Sailing with Purpose

Collecting chart data from cruisers helps ARGUS with mapping and cruisers with internet perks.

ARGUS

ARGUS soundings of waters around Annapolis, Maryland, are overlaid on Google Earth imagery. In this rendering, red indicates depths of less than five feet; yellow, five to 10 feet; green, 10 to 15 feet; and blue, depths of 15 feet or more.Courtesy of Survice Marine and Google Earth

As happens with many a good sea story in which the ship strays toward unchartered waters, the voyage of the ARGUS System is now headed in a direction that was perhaps unforeseen by those plotting its course at the outset.

ARGUS, which stands for Autonomous Remote Global Underwater Surveillance, is the brainchild of Survice Engineering, a Maryland
company that in August 2009 announced it was working with the National Oceanic and Atmospheric Administration to develop a survey platform to harvest position and depth data from chart plotters and depth sounders carried by ordinary vessels. NOAA was in search of a way to reduce the cost and time required to map the seafloor, and the idea was to ask mariners to do what they like to do best: go boating and, by doing so, collect information about both busy waterways as well as remote locations that NOAA survey vessels either can't visit or visit so infrequently that the soundings in these areas may be suspect.

Using an off-the-shelf C.P.U. and a WiFi antenna, Survice built a dozen sampling devices costing less than $1,000 apiece. They record information while a vessel is under way and store it so it can be downloaded automatically when the captain finds a WiFi hotspot and stops to check email or go online. The ability to access the Internet, in fact, is a little bonus to the participants.

The system, says Survice’s John Hersey, went live this past July, and in just five months collected some 1.86 million data points, primarily in Chesapeake Bay, Barnegat Bay, and along the Intracoastal Waterway. Users so far have included a handful of Sea Tow captains and recreational skippers.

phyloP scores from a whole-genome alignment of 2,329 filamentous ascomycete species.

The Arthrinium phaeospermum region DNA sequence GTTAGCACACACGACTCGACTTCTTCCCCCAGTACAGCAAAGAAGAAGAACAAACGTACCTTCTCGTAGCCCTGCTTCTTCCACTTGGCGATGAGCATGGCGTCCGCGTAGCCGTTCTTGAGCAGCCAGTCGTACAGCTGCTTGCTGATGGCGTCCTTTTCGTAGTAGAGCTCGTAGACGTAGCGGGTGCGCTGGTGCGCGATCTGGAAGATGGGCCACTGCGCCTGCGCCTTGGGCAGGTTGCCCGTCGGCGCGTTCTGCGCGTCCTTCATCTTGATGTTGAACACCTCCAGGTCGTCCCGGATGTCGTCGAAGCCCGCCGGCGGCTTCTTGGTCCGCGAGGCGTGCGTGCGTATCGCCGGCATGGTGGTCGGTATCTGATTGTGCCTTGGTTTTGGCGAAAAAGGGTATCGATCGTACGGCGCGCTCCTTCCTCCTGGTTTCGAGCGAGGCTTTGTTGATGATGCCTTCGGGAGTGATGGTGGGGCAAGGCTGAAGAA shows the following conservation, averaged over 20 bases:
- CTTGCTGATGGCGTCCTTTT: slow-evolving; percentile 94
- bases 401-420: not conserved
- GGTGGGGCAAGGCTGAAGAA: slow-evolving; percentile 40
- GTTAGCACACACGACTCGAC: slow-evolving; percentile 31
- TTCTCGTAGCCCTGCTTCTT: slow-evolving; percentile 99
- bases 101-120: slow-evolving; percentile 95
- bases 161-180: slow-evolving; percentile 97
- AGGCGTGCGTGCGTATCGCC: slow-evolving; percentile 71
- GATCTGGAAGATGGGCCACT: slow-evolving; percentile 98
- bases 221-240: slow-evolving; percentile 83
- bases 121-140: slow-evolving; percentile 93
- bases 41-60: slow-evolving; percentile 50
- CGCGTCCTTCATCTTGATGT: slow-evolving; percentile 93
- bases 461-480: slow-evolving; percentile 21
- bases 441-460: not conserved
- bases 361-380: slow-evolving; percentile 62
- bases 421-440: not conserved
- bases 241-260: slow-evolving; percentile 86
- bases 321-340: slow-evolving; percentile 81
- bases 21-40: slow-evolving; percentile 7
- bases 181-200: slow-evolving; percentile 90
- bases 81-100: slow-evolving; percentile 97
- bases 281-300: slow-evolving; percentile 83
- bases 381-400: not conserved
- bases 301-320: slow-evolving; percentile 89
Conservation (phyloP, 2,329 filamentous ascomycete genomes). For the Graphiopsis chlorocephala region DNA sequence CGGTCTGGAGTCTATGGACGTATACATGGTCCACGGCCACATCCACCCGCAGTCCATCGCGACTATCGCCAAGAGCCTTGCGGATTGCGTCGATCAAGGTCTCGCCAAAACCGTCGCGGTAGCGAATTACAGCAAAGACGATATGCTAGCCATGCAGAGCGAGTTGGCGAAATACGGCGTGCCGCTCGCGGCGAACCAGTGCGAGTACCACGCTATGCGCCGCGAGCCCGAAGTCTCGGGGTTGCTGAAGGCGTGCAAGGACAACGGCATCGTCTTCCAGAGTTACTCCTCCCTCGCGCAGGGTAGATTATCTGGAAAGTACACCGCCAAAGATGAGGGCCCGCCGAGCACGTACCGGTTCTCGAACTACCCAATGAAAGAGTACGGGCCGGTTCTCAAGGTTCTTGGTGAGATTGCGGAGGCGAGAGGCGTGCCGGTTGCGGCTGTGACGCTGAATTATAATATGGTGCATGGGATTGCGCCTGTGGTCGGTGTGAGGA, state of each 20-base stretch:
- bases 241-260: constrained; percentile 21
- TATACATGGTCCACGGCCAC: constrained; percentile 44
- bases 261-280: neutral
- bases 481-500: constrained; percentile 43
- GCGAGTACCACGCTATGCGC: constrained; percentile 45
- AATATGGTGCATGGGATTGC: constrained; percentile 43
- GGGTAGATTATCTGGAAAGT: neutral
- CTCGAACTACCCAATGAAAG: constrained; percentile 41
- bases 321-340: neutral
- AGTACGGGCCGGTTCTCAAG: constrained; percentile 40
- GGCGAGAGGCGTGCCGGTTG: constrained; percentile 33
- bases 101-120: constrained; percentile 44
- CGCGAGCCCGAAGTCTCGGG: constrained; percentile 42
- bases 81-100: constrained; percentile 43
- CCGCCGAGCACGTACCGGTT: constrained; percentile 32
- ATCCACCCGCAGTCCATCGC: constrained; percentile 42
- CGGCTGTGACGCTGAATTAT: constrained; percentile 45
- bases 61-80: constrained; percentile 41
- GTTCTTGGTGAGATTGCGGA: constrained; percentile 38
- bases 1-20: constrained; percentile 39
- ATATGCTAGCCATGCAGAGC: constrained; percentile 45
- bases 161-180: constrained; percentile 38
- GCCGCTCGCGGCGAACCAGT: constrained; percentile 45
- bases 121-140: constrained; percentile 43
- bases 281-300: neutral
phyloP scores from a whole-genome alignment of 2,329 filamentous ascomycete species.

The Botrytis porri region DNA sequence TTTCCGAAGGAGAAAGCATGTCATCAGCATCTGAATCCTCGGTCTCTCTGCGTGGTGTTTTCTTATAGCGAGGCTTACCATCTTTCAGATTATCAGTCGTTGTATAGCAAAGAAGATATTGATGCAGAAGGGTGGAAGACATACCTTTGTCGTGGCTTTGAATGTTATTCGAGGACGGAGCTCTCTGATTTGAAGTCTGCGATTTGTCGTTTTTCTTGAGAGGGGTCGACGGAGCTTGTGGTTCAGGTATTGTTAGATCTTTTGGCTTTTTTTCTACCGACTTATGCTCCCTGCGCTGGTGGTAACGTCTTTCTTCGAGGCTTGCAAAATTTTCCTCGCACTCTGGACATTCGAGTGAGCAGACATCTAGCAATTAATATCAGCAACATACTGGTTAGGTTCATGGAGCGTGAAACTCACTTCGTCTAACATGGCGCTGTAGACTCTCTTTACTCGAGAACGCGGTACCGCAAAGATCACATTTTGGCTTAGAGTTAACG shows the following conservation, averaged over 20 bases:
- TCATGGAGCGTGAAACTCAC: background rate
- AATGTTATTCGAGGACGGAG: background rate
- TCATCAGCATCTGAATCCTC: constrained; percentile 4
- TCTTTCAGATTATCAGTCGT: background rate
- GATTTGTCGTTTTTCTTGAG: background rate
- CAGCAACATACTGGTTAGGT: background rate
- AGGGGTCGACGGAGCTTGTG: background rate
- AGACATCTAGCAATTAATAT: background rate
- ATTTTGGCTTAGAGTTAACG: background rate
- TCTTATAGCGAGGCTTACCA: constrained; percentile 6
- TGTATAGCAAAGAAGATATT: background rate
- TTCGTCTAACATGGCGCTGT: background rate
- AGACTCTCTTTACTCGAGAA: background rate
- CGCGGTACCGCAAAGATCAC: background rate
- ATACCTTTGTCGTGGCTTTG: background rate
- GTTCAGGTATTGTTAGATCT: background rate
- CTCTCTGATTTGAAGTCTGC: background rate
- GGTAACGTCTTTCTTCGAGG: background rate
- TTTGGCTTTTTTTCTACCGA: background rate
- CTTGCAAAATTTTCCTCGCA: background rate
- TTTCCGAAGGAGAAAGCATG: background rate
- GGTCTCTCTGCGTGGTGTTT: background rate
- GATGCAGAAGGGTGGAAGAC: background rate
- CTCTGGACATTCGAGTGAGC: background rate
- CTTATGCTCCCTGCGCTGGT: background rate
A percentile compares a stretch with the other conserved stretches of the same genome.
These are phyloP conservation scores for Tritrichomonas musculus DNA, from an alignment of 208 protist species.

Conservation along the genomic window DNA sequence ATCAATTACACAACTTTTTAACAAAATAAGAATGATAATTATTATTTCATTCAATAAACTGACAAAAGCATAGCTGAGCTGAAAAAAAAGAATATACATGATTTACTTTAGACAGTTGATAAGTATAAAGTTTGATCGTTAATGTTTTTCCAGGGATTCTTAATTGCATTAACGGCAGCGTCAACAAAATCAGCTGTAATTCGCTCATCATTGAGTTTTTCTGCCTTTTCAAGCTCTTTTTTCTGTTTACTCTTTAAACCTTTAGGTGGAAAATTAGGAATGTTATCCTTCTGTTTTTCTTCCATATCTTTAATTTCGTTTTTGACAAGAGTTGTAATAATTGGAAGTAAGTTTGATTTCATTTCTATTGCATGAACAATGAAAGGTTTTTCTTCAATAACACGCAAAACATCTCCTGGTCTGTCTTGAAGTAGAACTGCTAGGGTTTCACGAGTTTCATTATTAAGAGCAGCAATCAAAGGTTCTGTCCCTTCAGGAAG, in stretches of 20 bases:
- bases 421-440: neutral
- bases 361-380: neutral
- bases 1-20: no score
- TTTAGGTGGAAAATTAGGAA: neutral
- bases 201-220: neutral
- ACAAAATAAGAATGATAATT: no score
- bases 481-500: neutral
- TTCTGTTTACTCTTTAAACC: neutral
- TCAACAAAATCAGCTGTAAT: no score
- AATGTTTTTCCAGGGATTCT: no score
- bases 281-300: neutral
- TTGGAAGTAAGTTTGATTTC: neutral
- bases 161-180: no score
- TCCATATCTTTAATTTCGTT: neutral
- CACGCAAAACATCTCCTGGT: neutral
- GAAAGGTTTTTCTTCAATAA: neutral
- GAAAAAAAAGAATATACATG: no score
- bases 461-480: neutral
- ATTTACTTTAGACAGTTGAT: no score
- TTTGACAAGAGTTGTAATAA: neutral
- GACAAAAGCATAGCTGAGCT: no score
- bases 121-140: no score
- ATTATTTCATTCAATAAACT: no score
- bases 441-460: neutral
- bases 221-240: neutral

The bad news: After an initial assessment, NOAA determined that the soundings don’t meet the most stringent standards it requires for charting, so the agency is no longer backing the project. The good news: The data’s pretty darned good, regardless. The company believes there’s a market out there for up-to-date soundings that can be easily collected and overlaid on existing electronic charts, and it’s currently working with EarthNC of Florida to find ways to share this information with boaters, such as those who thread their way through shifting shoals along the Mid-Atlantic coast. Visit argus.survice.com/betatesting.html to see sample overlays.

In the meantime, says Hersey, the company’s looking for other ways to commercialize the data and thereby fund its collection. ARGUS, for example, has caught the attention of the U.S. Army Corps of Engineers because it gives a snapshot of areas along busy shipping lanes that may need dredging. As of year’s end, Hersey said the company is still looking for volunteers headed to warmer U.S. East Coast destinations to mount beta units on their boats. And ideally, the company will find new funding and build several dozen more systems that can be put to work. With luck, the voyage of ARGUS will prove to be a good one for both mariners and the company. That would be a sea story with a happy ending.